A child will not outgrow strabismus without treatment; in fact, the condition may become worse. Children may initially experience double vision because both eyes are not focusing on the same object. In an attempt to avoid double vision, the brain eventually disregards the image from one eye. In time, the ignored eye will become unable to function normally and will become largely unused, which could result in development of amblyopia (lazy eye).
Treatment for strabismus can include glasses, prisms, vision therapy, and in some cases, surgery. It can be corrected with excellent results if detected and treated early.
Amblyopia or Lazy Eye
Amblyopia is weak vision or low vision in one eye as a result of an uncorrected prescription during the early years of development, or due to strabismus.
It is largely symptom free to a young child, and is the leading cause of preventable vision loss. If detected and treated early, before the age of six, it will often resolve completely. It is vital to treat amblyopia early with vision therapy, glasses, contact lenses and/or patching, as treatment becomes very difficult later on.
If left untreated, amblyopia may lead to a permanent decrease of vision in the affected eye.
Protecting your Child’s Eyes from the Sun
Protecting your child’s eyes from ultraviolet (UV) radiation is just as important as putting on sunscreen to protect their skin, and it is an issue through every season of the year. The glare from snow can be just as harmful as the glare from water. Many age-related eye diseases may be partially caused by UV exposure throughout your life. Infants and young children are especially vulnerable to UV radiation.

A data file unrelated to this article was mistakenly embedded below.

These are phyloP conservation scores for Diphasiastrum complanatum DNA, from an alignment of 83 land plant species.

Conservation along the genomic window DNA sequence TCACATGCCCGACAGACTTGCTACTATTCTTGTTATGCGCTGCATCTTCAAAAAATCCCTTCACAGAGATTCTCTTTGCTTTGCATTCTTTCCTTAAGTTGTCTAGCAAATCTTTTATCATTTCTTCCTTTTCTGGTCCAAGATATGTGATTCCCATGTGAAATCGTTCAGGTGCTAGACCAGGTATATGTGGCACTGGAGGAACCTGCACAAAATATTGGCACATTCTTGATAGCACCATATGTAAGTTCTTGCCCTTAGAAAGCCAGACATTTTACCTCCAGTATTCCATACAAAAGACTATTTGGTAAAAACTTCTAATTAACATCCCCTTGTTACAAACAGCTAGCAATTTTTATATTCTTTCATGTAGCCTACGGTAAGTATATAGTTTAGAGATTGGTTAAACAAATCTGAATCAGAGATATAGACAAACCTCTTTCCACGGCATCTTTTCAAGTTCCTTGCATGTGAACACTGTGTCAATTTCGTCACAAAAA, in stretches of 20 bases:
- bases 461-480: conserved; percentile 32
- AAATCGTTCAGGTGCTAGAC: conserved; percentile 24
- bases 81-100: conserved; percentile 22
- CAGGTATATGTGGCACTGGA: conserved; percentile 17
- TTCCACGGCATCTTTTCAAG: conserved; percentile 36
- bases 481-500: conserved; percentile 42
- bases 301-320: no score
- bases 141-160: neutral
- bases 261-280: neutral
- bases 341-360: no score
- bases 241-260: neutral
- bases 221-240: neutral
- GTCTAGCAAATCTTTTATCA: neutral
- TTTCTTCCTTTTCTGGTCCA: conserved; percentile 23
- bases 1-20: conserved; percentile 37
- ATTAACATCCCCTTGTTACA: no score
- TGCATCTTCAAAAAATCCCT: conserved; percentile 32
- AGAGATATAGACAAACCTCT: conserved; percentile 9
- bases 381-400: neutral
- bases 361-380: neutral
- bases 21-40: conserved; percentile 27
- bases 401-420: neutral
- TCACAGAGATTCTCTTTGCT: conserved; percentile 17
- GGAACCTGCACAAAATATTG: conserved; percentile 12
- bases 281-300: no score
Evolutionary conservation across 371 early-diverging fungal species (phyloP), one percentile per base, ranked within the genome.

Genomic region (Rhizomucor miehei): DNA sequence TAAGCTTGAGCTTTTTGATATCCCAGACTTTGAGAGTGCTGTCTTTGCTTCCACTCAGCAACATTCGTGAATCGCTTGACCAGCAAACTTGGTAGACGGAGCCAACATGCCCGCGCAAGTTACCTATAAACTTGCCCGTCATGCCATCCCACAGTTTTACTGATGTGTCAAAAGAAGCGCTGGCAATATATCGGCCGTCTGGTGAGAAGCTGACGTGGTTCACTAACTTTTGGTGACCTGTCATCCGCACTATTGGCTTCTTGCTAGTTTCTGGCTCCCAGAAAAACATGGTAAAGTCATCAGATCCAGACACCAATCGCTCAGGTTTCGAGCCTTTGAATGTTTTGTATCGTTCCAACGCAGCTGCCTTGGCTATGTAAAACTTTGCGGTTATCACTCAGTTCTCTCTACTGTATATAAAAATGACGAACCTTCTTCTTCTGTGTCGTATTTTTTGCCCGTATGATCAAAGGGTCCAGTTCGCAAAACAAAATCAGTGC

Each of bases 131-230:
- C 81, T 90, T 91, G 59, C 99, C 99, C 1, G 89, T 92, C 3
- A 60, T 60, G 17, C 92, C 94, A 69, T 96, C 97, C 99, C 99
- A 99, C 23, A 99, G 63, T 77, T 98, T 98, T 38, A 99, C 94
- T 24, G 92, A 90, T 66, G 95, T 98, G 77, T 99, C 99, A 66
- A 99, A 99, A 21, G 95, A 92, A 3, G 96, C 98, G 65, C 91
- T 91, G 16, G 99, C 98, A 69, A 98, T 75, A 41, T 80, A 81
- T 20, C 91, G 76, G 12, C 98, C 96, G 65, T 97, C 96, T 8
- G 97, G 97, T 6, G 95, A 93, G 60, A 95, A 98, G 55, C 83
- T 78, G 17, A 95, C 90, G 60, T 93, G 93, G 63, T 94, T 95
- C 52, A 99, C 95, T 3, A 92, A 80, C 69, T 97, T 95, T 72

Speak to your doctor of optometry about the best options for our child. In addition to appropriate sunglasses, wearing a wide-brimmed hat or baseball cap can provide further protection.
Eye Infections & Injuries
All Albertans are covered by Alberta Health* for medically necessary and urgent care visits to their doctor of optometry. They have the proper knowledge, tools and equipment necessary to diagnose, treat or refer to a specialist, if needed. This includes things, such as:
- eye infections or injuries
- foreign objects in the eyes
- sudden changes in vision
- monitoring for diabetes issues, glaucoma and retinal disease
- post-operative care for cataract patients
You do not need a referral. Discuss your eye problem with the doctor of optometry prior to you appointment to ensure you understand what is covered. Most clinics keep a few daily appointments available for these services.
* Check with your doctor of optometry prior to your appointment to determine if there are any additional costs.